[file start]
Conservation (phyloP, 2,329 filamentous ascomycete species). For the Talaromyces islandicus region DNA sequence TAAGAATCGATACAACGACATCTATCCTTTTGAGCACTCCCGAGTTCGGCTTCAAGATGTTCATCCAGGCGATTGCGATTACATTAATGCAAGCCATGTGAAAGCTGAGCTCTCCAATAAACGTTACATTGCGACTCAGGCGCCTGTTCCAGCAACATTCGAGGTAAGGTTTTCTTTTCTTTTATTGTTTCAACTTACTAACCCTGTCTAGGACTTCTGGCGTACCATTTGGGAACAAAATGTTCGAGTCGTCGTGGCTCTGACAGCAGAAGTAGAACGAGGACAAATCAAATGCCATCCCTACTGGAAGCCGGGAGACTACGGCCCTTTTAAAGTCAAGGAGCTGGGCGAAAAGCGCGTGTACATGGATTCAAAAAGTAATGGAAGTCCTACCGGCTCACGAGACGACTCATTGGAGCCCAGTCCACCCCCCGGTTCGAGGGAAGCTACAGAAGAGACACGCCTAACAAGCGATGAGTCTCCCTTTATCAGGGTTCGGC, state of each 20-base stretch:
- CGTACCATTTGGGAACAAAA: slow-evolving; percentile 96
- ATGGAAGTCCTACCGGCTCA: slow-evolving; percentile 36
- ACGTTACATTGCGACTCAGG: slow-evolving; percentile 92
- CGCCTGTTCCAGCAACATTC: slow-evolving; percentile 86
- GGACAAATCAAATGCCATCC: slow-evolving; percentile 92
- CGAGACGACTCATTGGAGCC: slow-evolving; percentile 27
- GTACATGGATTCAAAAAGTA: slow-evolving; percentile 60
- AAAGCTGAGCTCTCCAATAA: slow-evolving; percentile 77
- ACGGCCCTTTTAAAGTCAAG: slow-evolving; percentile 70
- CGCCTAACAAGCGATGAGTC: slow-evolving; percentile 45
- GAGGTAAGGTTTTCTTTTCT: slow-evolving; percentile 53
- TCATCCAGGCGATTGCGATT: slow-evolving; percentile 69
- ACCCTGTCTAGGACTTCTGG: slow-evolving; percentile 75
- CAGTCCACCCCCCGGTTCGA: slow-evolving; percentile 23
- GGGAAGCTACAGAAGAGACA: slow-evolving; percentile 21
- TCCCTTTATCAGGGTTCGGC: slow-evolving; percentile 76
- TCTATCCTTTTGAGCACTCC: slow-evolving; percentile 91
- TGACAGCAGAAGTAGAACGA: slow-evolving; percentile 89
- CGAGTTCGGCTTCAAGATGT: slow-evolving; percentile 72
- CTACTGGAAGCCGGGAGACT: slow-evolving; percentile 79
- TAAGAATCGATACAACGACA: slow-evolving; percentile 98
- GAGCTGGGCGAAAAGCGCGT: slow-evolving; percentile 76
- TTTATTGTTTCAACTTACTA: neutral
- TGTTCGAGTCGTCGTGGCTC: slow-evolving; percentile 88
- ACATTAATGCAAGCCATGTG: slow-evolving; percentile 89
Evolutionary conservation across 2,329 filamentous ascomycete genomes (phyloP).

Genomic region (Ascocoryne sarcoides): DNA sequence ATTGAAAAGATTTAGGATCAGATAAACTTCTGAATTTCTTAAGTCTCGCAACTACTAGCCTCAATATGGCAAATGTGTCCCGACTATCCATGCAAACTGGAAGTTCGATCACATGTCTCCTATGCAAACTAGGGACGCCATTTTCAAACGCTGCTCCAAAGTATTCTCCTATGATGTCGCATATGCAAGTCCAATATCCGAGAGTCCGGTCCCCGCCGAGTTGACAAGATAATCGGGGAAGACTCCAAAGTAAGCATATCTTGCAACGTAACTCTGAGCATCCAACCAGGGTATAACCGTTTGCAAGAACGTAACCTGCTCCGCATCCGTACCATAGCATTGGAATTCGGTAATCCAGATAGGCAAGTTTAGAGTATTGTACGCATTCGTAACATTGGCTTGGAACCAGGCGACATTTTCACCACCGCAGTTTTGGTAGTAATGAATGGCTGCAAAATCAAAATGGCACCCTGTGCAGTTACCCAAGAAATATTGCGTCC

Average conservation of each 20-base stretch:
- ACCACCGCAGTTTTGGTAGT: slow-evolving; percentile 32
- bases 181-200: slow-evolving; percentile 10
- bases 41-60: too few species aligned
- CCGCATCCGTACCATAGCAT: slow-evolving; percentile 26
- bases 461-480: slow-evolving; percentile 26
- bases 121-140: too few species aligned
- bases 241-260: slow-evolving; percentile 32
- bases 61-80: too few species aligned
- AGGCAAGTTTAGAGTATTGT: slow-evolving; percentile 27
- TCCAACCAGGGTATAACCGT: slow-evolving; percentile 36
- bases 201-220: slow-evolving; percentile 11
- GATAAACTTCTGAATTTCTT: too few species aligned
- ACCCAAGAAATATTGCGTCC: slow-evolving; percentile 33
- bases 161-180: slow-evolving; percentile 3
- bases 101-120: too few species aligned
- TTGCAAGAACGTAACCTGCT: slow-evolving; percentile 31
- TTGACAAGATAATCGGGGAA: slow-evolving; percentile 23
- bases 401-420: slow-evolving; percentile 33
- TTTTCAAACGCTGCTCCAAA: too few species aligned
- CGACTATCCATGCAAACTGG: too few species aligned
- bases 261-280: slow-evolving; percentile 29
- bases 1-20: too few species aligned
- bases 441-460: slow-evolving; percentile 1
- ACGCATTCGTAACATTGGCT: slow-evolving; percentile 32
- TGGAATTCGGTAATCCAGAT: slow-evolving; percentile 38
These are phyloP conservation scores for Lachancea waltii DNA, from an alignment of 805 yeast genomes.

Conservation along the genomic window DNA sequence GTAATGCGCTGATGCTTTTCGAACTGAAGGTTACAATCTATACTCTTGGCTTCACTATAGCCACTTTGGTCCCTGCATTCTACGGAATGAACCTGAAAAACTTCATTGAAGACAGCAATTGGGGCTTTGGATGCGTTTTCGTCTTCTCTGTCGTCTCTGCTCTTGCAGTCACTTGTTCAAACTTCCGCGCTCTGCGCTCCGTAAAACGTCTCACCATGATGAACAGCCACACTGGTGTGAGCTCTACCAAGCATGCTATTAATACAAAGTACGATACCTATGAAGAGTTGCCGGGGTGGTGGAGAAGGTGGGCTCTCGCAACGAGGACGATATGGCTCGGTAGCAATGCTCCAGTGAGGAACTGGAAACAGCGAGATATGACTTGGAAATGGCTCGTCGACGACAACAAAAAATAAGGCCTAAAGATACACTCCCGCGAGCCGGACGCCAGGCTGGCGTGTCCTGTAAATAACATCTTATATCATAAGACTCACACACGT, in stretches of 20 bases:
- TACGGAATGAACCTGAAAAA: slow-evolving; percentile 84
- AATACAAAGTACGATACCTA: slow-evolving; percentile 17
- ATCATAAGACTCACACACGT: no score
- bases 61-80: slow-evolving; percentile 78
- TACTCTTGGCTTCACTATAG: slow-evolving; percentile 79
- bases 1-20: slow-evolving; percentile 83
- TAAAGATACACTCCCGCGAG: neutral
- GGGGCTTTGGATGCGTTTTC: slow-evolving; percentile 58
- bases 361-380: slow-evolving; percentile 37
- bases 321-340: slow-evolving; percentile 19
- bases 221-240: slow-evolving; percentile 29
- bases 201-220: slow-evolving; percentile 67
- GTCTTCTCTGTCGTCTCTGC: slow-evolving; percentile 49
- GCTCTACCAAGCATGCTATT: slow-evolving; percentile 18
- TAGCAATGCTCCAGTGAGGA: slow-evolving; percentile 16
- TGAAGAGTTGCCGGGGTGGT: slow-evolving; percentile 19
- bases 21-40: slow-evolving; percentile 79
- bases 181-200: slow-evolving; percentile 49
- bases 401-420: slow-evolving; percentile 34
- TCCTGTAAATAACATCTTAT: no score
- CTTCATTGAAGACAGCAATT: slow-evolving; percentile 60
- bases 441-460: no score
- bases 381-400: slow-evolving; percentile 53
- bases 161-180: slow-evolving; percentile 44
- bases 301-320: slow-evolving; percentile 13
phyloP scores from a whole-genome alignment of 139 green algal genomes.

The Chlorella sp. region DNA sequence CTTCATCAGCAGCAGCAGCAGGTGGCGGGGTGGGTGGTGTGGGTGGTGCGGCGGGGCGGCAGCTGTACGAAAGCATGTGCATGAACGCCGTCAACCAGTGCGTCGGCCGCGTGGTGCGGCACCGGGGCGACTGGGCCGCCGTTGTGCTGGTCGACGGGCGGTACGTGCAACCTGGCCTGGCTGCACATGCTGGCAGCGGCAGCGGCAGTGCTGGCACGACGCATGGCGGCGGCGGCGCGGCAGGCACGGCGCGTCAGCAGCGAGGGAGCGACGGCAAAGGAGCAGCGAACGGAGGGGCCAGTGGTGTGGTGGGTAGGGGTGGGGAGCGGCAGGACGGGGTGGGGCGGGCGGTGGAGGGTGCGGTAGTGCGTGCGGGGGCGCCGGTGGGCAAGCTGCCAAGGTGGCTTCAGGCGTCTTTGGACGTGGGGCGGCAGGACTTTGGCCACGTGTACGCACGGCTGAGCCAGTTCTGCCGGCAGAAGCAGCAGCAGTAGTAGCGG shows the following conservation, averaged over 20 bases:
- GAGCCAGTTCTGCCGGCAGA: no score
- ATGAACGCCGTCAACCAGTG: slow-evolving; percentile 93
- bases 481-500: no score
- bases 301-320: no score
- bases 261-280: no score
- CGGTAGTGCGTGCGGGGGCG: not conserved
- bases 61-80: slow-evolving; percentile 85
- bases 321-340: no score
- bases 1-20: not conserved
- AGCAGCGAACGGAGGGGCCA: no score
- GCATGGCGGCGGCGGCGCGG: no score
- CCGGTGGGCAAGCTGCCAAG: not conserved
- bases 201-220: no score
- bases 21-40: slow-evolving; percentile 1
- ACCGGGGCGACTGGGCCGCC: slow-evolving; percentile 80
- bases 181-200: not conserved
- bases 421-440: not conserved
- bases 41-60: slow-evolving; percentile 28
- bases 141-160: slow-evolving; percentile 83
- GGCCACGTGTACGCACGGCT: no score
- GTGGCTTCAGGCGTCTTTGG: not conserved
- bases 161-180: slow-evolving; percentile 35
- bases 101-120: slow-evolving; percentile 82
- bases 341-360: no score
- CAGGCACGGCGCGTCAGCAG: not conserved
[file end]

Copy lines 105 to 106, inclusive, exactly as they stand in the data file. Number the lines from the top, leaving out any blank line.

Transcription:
- bases 161-180: slow-evolving; percentile 35
- bases 101-120: slow-evolving; percentile 82